Robert Mazur worked as a lab technician for Crediton Dairy Limited at its dairy plant in Crediton, Devon, for seven years testing samples of milk, water and chemicals in a sealed room at the plant. On one working day he brought an Osama bin Laden mask into the laboratory and took a photograph of himself with the mask on in the lab, subsequently posting this photo on Facebook. However, the photo that Mr Mazur had taken of himself (commonly known as a ‘selfie’) also showed a fragment of his employer’s logo. The management at the firm subsequently viewed the photo on Facebook and disciplinary proceedings were commenced. This resulted in Mr Mazur being dismissed for gross misconduct on the basis that he had brought his employer into disrepute.
After being dismissed from his employment Mr Mazur made a claim for unfair dismissal to the Employment Tribunal. Mr Mazur also claimed that he had been a victim of bullying and that the diary had escalated a minor issue to gross misconduct after one of his bosses had branded him as “rude and difficult”.
Mr Mazur’s claim came to the Employment Tribunal earlier this year, with the Employment Tribunal ruling in February 2015 that he had been unfairly dismissed. However, the Employment Tribunal also ruled that Mr Mazur was 60% at fault for his dismissal and any award made by the Employment Tribunal will therefore be cut proportionately.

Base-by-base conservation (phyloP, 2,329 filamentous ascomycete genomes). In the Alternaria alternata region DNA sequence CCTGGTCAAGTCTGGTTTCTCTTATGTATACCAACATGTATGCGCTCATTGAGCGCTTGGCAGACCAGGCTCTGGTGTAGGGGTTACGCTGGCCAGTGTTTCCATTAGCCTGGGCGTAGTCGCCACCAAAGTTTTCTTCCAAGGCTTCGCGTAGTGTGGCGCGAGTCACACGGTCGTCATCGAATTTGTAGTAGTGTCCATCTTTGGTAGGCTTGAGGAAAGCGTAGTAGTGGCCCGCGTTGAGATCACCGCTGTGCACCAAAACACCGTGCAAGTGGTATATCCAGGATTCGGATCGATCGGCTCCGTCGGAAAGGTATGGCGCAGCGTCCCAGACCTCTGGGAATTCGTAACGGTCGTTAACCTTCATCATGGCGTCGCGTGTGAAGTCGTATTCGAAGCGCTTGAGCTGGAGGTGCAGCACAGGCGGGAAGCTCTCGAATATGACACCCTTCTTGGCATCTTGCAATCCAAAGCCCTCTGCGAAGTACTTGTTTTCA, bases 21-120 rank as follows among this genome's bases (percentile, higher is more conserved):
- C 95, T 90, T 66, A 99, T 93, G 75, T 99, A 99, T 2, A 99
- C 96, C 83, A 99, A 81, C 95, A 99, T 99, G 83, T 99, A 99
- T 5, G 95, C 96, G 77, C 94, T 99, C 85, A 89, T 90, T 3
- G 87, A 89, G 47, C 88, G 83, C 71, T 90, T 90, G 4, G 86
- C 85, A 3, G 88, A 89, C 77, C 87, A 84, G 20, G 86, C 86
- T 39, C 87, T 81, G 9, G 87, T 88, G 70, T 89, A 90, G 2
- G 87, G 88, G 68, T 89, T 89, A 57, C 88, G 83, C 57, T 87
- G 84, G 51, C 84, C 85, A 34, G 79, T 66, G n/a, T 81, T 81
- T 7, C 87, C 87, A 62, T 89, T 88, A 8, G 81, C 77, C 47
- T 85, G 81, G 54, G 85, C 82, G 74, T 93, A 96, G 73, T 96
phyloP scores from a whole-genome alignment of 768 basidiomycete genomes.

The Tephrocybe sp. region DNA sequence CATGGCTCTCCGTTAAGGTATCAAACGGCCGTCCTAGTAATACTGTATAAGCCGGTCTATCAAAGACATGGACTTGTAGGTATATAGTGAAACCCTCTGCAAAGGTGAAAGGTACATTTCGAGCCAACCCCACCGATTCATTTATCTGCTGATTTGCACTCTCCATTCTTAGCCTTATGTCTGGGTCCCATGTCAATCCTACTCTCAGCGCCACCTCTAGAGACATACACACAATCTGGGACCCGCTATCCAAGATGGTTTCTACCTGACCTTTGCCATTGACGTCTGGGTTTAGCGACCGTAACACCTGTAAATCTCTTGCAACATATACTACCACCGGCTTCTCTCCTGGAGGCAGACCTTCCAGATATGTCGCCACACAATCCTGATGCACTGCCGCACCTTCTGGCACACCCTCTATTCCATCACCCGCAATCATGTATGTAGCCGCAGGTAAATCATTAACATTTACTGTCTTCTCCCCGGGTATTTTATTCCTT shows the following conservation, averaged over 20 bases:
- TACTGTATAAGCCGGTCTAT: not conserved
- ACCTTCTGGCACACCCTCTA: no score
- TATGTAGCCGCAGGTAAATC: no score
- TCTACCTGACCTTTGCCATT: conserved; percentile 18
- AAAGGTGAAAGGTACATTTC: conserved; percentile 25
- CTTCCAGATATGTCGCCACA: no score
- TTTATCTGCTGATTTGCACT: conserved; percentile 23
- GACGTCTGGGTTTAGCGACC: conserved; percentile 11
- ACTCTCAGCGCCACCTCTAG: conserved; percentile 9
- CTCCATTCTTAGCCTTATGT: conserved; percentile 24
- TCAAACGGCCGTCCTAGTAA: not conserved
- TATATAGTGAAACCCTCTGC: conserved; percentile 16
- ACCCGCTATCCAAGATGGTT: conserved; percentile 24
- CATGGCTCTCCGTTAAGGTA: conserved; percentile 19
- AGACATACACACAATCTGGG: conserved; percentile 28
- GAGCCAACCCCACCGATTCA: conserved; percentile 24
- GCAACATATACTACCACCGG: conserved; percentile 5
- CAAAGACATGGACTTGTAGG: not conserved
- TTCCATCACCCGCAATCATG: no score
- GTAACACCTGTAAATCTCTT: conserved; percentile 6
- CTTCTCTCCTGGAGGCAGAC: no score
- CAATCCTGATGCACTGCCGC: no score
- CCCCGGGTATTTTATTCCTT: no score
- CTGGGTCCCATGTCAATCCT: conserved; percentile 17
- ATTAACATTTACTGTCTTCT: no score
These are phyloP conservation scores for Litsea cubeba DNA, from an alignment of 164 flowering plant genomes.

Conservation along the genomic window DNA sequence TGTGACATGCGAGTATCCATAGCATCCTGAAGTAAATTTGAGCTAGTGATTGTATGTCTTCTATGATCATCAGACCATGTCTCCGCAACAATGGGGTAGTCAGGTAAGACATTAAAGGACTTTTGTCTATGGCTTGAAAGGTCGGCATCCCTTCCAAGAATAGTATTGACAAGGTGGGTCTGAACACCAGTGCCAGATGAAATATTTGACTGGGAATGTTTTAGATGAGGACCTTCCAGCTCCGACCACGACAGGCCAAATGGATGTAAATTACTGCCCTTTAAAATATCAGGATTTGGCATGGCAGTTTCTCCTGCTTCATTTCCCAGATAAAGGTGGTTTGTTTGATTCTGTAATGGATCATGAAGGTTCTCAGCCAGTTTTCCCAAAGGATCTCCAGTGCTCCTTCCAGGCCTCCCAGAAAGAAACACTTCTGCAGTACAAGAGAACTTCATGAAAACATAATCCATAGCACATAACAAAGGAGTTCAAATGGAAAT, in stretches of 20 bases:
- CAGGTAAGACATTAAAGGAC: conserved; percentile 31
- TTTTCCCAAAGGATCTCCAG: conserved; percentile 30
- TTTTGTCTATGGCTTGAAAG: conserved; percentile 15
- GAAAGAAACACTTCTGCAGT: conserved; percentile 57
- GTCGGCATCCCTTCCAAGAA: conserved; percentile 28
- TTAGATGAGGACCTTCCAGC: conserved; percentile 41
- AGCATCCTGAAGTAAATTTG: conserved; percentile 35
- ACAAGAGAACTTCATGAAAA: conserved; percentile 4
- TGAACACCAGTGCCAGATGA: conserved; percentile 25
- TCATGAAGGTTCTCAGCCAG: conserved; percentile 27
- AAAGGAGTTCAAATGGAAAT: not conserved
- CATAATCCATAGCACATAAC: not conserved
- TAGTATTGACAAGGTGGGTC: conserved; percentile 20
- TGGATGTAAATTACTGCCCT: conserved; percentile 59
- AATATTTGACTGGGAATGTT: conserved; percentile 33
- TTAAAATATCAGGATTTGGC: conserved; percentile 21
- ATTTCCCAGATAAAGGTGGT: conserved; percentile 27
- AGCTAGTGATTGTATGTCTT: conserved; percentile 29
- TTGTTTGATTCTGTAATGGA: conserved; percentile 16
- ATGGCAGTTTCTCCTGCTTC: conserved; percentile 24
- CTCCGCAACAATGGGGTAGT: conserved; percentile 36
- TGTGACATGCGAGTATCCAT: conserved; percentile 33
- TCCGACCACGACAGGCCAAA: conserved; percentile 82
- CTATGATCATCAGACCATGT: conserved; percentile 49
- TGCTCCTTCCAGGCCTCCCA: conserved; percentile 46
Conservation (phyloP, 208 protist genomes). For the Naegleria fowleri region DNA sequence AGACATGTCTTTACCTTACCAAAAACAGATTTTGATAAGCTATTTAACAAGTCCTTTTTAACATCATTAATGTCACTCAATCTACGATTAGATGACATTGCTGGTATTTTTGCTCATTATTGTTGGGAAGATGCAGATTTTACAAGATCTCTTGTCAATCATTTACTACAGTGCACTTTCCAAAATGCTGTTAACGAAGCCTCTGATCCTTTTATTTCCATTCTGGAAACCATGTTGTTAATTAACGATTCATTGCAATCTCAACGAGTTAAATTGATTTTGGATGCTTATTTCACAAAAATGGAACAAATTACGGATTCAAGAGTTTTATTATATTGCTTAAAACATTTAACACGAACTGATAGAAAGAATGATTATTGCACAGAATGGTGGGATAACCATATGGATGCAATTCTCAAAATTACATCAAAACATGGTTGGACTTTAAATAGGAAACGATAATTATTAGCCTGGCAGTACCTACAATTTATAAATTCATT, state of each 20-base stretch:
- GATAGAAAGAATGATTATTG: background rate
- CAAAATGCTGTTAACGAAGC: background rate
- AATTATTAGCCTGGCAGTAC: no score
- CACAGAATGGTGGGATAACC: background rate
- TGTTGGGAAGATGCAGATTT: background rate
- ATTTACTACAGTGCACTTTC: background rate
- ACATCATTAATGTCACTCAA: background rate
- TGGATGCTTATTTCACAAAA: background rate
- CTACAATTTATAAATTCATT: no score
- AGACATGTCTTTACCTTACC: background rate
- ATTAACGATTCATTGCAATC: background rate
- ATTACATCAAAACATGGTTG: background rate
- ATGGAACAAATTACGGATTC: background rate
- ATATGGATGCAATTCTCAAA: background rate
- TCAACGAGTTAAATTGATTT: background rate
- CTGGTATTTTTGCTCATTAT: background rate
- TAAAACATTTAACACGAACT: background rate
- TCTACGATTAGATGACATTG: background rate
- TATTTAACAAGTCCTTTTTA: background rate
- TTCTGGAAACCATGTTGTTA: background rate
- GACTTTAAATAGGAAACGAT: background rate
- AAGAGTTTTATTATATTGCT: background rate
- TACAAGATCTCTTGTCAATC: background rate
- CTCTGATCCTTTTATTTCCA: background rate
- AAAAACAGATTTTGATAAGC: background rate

Mr Mazur stated after the judgment of the Employment Tribunal was released: “It has been a very long and exhausting case. Everything was new for me as I have never had to fight for justice in front of court. Bearing in mind I suffered severe depression and am not fully recovered yet. Thankfully I got a lot of support from my friends even those currently employed by Crediton Dairy.”
Chris Hadrill, a specialist employment solicitor at Redmans, commented on the case: “Businesses must take decisions to dismiss employees that are reasonable in the circumstances and must also carry out a fair procedure in dismissing employees. If a business fails to take these steps then they could be opening themselves up to litigation in the employment tribunal.”
A remedy hearing will be held at a later date to determine compensation in Mr Mazur’s case.